Using & Sharing G-Suite Templates

Let’s face it…there are times where you are not interested in creating something from scratch or you do not want your students to have to either. You just want to be able to use a template that has already been made. Why reinvent the wheel? Well, Google Drive has some templates that you can choose from. The question you might ask is, “Well, how can I find templates for docs, slides, forms, etc.”

If you are in the Google Drive tab, you will notice that when you go to create a new document, by selecting the new button, you are not prompted with an option to create a document from a template.

Instead, you will want to actually be on the landing page of the type of file that you are looking to use a template. For example, if you are looking for students to compose a letter or write newsletter for an assignment, you might have them go to the landing page of Google Docs ( OR select the docs icon in the top right waffle icon.

By doing this, not only will you find Google Docs that you have in your drive, you will also find some templates that have already been created for anyone to use and alter. Even if you do not like what is provided, the templates will give you an idea of how one has created them. This might give you some inspiration on how you can design some of your files moving forward. This might also give you some inspiration to share your own templates with your school domain.

Finding a Template

One row of templates are located at the top.

By selecting the word TEMPLATE GALLERY, you will find more options to choose from.

Select the one that you are interested in and away you go.

Providing a Template for Your School Domain
You have the ability to add a template for your school domain as well. Once you are in the template gallery, select your school district tab. Then follow the steps to submitting a template.

Recommended Templates for Teachers

Google Forms has a couple of templates that can help teachers get started: Exit Ticket and Course Evaluation.

Of course, if you have any questions, you know where to find me.

And that is my Spiel…

Efficiency with Using Multiple Tabs in Chrome

Sometimes the ‘simplest things’ are the ‘best things’. One such example has to deal with managing your chrome tabs and windows. We all have experienced a time where we wanted to be able to see two different tabs in a chrome browser at the same time, but we don’t want to have to deal with bouncing back and forth from each of them to accomplish work. You also don’t want to have to manually select new window from the file menu of Chrome. So the solution you ask? Use two different chrome extensions, called Tab Scissors and Tab Glue.

Tab Scissors
You can get tab scissors from the chrome store, under the extensions section. By selecting this chrome extension, it will automatically create two different windows for you.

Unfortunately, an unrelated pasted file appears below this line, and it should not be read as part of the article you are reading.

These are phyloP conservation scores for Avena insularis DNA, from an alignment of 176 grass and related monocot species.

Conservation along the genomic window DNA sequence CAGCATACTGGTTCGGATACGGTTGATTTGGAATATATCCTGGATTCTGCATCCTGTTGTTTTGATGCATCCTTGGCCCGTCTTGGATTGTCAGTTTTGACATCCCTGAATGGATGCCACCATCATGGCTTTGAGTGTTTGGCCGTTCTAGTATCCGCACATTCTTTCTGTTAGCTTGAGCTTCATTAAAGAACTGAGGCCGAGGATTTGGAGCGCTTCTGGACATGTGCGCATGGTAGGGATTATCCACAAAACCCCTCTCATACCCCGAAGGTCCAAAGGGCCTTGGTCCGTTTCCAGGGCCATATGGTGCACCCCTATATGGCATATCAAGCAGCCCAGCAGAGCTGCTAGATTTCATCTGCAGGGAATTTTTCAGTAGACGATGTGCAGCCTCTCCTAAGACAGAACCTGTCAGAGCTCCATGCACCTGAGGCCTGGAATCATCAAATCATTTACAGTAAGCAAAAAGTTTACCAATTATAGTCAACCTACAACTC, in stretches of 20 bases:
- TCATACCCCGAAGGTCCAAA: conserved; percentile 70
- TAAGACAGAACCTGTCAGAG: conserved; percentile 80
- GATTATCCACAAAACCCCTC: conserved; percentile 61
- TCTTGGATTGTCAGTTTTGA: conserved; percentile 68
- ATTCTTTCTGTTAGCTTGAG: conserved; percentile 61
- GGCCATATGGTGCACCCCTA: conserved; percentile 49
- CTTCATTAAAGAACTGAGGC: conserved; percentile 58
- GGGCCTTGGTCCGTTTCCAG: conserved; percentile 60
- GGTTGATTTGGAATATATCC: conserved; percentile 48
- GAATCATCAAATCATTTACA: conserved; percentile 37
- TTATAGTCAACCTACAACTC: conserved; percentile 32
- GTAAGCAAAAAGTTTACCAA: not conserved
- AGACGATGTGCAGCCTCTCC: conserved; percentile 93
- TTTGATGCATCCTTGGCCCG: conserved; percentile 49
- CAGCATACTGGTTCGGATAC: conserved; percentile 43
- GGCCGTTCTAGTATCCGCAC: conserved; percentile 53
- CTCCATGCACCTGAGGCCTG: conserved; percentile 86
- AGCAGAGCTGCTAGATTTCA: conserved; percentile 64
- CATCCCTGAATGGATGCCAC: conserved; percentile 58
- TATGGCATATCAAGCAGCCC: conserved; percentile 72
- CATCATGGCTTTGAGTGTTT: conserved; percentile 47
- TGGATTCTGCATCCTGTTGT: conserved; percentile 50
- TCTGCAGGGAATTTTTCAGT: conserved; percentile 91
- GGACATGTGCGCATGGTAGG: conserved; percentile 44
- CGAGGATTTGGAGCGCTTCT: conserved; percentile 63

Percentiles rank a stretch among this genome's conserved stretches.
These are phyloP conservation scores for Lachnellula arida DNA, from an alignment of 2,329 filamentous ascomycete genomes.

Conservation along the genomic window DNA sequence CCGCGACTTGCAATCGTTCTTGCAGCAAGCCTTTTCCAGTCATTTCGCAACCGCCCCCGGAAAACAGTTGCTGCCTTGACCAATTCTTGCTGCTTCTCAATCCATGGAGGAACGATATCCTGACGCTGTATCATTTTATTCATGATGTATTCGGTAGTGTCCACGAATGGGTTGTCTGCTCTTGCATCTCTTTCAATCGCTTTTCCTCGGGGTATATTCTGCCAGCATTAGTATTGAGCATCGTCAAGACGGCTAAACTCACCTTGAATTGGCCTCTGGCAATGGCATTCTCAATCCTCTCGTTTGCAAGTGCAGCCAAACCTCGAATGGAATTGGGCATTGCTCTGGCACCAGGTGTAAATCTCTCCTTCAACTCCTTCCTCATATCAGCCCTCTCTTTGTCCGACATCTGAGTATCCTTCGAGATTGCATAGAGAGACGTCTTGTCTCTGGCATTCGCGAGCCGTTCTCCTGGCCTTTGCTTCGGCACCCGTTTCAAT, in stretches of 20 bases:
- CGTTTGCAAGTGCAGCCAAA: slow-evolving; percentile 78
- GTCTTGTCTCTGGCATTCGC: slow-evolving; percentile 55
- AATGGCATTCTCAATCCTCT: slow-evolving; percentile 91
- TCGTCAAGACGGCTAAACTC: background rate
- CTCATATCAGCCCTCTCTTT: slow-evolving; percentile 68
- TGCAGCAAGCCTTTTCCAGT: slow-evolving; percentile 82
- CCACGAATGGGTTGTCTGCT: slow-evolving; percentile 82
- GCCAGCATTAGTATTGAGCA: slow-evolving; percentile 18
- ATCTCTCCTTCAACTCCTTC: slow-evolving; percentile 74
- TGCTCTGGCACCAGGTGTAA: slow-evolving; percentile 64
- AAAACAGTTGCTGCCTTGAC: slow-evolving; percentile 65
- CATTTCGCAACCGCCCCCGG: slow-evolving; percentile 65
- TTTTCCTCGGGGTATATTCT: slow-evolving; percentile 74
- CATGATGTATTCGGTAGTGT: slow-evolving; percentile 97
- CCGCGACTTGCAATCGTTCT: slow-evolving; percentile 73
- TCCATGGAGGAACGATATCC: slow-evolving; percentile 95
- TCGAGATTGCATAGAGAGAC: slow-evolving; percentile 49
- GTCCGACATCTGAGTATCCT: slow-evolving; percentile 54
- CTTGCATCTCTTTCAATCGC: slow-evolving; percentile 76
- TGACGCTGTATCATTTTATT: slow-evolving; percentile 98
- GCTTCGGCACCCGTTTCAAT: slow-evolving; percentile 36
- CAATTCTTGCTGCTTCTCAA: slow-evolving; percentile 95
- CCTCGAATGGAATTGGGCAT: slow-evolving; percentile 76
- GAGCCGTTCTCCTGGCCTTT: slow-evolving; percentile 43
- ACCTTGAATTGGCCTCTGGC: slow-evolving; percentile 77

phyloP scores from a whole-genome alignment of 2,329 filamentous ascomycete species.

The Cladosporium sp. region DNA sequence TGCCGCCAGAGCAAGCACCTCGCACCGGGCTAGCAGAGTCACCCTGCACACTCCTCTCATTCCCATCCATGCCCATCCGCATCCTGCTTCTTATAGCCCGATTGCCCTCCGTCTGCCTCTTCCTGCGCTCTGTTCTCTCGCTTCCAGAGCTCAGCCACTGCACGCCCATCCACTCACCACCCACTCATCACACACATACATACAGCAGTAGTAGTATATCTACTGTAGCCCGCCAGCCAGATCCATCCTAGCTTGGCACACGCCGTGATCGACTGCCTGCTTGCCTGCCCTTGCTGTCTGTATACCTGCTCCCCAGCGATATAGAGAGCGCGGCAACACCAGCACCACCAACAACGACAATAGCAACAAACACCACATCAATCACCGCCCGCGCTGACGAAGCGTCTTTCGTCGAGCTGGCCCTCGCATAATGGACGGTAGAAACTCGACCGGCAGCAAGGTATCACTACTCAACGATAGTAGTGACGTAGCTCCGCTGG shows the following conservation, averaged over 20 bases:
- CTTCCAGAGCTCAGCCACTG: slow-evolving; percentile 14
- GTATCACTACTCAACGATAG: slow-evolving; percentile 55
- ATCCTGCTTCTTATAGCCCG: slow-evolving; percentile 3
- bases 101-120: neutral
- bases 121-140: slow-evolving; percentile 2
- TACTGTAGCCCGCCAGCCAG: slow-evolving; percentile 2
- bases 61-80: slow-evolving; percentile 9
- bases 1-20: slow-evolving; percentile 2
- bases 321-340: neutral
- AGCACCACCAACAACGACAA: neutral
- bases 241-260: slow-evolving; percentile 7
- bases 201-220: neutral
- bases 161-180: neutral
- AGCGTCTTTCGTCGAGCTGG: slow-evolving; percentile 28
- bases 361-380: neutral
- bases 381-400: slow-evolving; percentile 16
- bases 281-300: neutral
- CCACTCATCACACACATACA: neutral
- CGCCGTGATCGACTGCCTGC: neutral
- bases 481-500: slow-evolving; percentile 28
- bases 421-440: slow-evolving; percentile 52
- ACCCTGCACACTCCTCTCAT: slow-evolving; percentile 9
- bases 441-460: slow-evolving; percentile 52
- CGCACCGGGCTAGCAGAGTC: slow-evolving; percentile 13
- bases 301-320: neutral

1. The two separated windows will take the same real estate as the original window. Thus you will want to make sure that the original window takes up the full screen of your computer.

2. You will notice in the GIF below, I want to be able to see the Sheil Spiel tab as well as the YouTube: Closed Captioning Google Slide presentation tab. Thus, because the Google Slide is the tab on the right side, I selected its tab before hitting the Tab Scissors chrome extension.

Tab Glue
You can get tab glue from the chrome store, under the extensions section. When you are ready to merge the two chrome windows back into one, you select the tab glue extension. See the GIF below.

Hope that this simple tech tip can help make you be more efficient with your work.

And that is my Spiel…

Creating Closed Captioning for Your YouTube Videos

For the last two years, I have been invited to Ms. McElwain’s American Sign Language classes to help them with a video project that they do with fairy tales. Why I particularly enjoy this project is due to what Ms. McElwain asks her students to do that is not done in any other class at Bedford High School. You might be thinking, well that is obvious…she is asking students to sign. Yes, but she also requires her students to learn how to add closed captioning in their videos. Not everyone knows American Sign Language, so by including this with their videos, others can learn a bit of the language. Me personally, I would have liked to have had the opportunity to learn this language. Thanks to Ms. McElwain, I know how to sign tech teacher.

Steps for Creating Closed Captioning

  • Students first figure out what they are going to sign before they even film
  • Students then record themselves signing on their Chromebook using Screencastify (click HERE for previous blog post on how to use this tool)
  • Students send their video to their School YouTube channel to work on closed captioning (click HERE for instructions on how to use closed captioning or see below)
  • Depending on your school environment, students should check their ‘sharing permission’ of their YouTube video. (either have them select Unlisted or Public)
  • Students share their video with their teacher through Google Classroom

Watching Any YouTube Video
Whenever you watch a YouTube video, you can activate Closed Captioning on the Video by selecting the CC box at the bottom right of the YouTube video. Closed Captioning will then appear.

*NOTE: For the video in the image below, I did not actually work on the Closed Captioning even though it was a video that I screencasted. YouTube is making its best guess on what is being stated. Thus, there might be some errors in what is being stated verbally versus being shown through text.

If you would like to learn more on how you can implement this feature with your curriculum and students, you know where to find me.

And that is my spiel…